16. Whether a provision falls under one category or the other is not easy of discernment, but in the ultimate analysis it depends upon the nature, scope and object of a particular provision. A workable test has been laid down by Justice Coleridge in Holmes v. Russell (1841) 9 Dowl. 487, which reads :
'It is difficult sometimes to distinguish between an irregularity and a nullity; but the safest rule to determine what is an irregularity and what is a nullity is to see whether the party can waive the objection; if he can waive it, it amounts to an irregularity; if he cannot, it is a nullity.'
17. A waiver is an intentional relinquishment of a known right, but obviously an objection to jurisdiction cannot be waived, for consent cannot give a court jurisdiction where there is none. Even if there is inherent jurisdiction, certain provisions cannot be waived. Maxwell in his book 'On the Interpretation of Statutes', 11th Edn., at p. 375, describes the rule thus :
'Another maxim which sanctions the non-observance of a statutory provision is that cuilibet licet renuntiare juri pro se introducto. Everyone has a right to waive and to agree to waive the advantage of a law or rule made solely for the benefit and protection of the individual in his private capacity, which may be dispensed with without infringing any public right or public policy.'
18. The same rule is restated in 'Craies on Statute Law', 6th Edn., at p. 269, thus :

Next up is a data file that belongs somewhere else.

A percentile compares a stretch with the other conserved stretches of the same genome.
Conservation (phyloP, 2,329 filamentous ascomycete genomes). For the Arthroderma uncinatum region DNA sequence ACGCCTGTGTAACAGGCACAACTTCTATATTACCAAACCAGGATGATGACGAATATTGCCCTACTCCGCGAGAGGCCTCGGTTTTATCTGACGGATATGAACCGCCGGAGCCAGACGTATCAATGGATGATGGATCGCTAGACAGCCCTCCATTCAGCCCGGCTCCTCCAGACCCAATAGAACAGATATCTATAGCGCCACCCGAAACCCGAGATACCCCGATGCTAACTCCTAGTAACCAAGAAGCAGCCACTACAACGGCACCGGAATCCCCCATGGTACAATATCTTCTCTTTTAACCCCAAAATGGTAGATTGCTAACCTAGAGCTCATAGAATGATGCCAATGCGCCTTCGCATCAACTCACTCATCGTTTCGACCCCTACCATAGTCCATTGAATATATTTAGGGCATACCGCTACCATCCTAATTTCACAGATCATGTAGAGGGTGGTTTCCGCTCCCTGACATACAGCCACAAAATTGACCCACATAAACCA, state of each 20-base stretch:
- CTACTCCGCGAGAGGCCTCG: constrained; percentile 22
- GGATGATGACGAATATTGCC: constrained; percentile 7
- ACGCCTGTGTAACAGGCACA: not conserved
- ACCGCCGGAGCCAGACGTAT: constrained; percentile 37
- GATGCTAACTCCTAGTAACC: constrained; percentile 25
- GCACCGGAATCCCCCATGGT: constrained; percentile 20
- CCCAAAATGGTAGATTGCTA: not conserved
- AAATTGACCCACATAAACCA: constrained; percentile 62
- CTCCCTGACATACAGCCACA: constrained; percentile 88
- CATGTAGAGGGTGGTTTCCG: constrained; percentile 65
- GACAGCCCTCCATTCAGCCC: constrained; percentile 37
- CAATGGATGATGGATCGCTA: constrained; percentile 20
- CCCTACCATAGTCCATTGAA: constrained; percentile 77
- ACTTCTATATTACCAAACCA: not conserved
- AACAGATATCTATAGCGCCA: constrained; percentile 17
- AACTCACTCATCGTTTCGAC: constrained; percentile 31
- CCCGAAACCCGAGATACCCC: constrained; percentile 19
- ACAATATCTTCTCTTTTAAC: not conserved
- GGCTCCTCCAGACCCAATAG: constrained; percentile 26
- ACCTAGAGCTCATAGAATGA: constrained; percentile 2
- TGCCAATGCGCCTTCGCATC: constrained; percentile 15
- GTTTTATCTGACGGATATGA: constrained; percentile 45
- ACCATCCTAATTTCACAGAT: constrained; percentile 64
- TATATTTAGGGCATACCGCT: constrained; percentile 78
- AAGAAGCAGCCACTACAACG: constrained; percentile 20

'As a general rule, the conditions imposed by statutes which authorise legal proceedings are treated as being indispensable to giving the court jurisdiction. But if it appears that the statutory conditions were inserted by the legislature simply for the security or benefit of the parties to the action themselves, and that no public interests are involved, such conditions will not be considered as indispensable, and either party may waive them without affecting the jurisdiction of the court.'
19. The Judicial Committee in AL. AR. Vellayan Chettiar v. Government of Madras pointed out that there was no inconsistency between the propositions that the provisions of s. 80 of the Code of Civil Procedure were mandatory and must be enforced by the court and that they might be waived by the authority for whose benefit they were provided. In that case the Judicial Committee held that s. 80 of the Code of Civil Procedure was explicit and mandatory; but still it held that it could be waived by the authority for whose benefit that was provided. This aspect of the law in the context of s. 35 of the Act was considered by a Division Bench of the Calcutta High Court in Gaya Prosad v. Seth Dhanrupwal Bhandari (1953) 58 C.W.N. 503. Dealing with this argument, P. N. Mookerjee, J., speaking for the court, observed :
'It is true that section 35 of the Bengal Money-Lenders Act casts a duty upon the court but such duty is solely for the benefit - the private benefit - of the judgment-debtor. It is, therefore, open to him to waive this benefit, or, in other words, to waive his objection of non-observance of that statutory provision by the court......'.